Third, vignetting and it's really bad for anything under 60mm equiv. At maximum of 84mm equiv. there's no vignetting but if your subject is to big (doesn't fill the hole frame) or you want more context by wider field of view you need to sacrifice by cropping or just let it vignette (which is not that bad in some images as it gives an interesting point of view).

    DMC-G1    ---    14mm    f/5.6    1/60s    ISO 125

    DMC-G1    ---    14mm    f/5.6    1/1250s    ISO 400

    With all that said and done it's still worth it, just that the bad news is I broke (by accident, fall down and it pop-ed off the lens and shattered the glass) and I don't have any broken lens left to try again. Maybe it doesn't work with all telephoto lenses so I don't recommend you go off and destroy a perfectly good lens just for this. But in case you DO have a useless lens (non functional) you might get some use of it after all. Just watch that it doesn't mount on all lenses (the filter thread might be to big or to small) or might not work at all (to much vignette, or not sharp enough or other reasons). I will miss the little guy and might try, in the future, those front filter mounted magnification lenses.
    • Like Like x 3
  2. Roger

    Roger Mu-43 Regular

    Jul 2, 2011
    Western PA
    Very interesting. Sorry it broke. I assume that you had to hold the front lens and could not fasten it. Never the less, you got some really nice pictures. I may start looking for a broken or very cheap lens to experiment with.
    • Like Like x 1
  3. fortwodriver

    fortwodriver Mu-43 Top Veteran

    Nov 15, 2013
    Toronto, Ontario, Canada
    Very cool photos. Some Zenit m42 telephotos had removable components. They weren't really removable on purpose, they were just made so poorly that someone at the Arsenal factory must have thought that screwing two asymetrical halves together would be cheaper than having a proper complete barrel. Sometimes, depending on the design, you could get really intense magnifications depending on where they put the "break" in the lens formula and where the thread unscrewed on the lens.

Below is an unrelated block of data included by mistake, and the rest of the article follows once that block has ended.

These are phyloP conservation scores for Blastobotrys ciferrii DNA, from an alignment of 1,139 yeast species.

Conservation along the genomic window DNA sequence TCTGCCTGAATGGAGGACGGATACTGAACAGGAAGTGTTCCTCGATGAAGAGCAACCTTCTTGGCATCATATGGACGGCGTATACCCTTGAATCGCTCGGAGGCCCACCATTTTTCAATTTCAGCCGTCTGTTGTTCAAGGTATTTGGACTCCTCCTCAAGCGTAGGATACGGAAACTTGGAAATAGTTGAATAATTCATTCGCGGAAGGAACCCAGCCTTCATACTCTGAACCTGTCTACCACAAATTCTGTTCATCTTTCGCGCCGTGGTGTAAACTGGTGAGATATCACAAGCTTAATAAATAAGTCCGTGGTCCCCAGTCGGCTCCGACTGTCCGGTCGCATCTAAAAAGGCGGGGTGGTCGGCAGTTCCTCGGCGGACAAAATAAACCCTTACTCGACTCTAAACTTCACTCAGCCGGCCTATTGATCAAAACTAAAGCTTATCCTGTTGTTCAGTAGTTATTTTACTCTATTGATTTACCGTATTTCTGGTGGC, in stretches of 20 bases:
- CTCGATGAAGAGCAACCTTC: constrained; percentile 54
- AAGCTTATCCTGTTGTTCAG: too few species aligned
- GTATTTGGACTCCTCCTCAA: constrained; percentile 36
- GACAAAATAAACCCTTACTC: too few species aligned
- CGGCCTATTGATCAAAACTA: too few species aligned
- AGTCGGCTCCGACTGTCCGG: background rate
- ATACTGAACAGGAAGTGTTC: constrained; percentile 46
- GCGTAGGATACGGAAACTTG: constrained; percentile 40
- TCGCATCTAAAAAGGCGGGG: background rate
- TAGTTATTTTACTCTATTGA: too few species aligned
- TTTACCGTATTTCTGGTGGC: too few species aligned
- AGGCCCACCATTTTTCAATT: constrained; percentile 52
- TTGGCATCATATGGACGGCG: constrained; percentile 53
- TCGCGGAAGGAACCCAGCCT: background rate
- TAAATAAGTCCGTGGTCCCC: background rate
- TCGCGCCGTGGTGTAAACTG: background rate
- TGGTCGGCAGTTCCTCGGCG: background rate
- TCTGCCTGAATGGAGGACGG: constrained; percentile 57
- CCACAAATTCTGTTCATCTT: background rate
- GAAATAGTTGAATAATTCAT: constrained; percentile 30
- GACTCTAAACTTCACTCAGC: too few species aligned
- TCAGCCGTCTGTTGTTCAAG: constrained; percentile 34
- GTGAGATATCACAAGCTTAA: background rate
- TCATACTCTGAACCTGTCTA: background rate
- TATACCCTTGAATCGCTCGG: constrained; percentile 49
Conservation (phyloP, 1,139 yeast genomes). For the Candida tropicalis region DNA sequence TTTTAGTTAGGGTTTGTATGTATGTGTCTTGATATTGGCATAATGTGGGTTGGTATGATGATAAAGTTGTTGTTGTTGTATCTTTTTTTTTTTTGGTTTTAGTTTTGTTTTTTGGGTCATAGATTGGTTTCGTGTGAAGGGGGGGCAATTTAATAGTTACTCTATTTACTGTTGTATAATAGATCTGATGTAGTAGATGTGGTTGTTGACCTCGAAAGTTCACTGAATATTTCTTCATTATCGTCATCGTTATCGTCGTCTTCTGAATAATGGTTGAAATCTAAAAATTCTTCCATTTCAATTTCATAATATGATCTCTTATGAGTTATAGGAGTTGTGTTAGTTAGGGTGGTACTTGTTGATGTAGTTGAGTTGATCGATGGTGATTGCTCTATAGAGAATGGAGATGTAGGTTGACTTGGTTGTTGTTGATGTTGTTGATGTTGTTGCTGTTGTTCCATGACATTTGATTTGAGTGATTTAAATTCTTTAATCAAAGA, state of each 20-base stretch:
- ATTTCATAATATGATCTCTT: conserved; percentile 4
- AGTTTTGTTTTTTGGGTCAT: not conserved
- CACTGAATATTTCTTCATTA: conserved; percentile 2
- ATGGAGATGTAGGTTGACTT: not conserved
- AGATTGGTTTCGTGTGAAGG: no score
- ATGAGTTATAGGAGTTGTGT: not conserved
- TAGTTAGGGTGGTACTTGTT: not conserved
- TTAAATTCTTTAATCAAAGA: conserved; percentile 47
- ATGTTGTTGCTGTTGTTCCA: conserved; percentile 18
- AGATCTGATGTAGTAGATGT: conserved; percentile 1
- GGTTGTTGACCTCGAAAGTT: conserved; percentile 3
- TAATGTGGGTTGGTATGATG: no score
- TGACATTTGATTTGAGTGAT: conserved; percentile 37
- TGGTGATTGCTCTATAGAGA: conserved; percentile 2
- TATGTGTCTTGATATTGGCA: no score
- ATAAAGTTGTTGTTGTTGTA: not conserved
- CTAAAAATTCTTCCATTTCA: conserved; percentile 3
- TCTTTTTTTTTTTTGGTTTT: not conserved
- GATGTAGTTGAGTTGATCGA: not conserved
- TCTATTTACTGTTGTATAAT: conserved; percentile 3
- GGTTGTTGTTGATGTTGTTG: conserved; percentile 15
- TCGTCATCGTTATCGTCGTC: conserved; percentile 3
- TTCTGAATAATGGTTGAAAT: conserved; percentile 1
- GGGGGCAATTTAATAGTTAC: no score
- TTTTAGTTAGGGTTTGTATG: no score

However, that made them "secret" macro lenses.
    This sort of thing, and the variability it produces is what makes "living room photography experimentation" fun.
    • Like Like x 1
  4. L0n3Gr3yW0lf

    L0n3Gr3yW0lf Mu-43 Regular

    Jul 31, 2013
    Indeed I think it would work best (maybe only) with zooms designated as macro (even though they are not). As someone pointed out on dpreview forums it's the design of the optical formula and part of it is the 2 front elements ("Pretty cool!
    Looks like the front element assembly is actually a dual element achromatic, like Nikon, Canon or Raynox macro filters.Try it on a longer lens, it will bring you even closer."). After I disassembled the lens the front elements where in a round frame connected via a tube that had channels in a spiral (me thinks that they where part of the focusing mechanism) and that let me "force" it upon the plastic filter thread of the Panasonic kit lens and without damaging it. But it stay on just by sheer friction and it could fall off easily with just a slight jolt. I learn my lesson ... just to late, unfortunately. I was thinking of getting a rubber to long enough to cover half the front elements and half the kit lens so it wouldn't fall off ... but I couldn't find a specific size (5 cm I believe it was).
    • Like Like x 1
  5. broody

    broody Mu-43 Veteran

    Sep 8, 2013
    Those are some fantastic photos, your mod gave them a unique look that's quite terrific. It's saddening to hear about what happened to your lens, but you did get quite a lot out of it producing such beautiful images...
    • Like Like x 1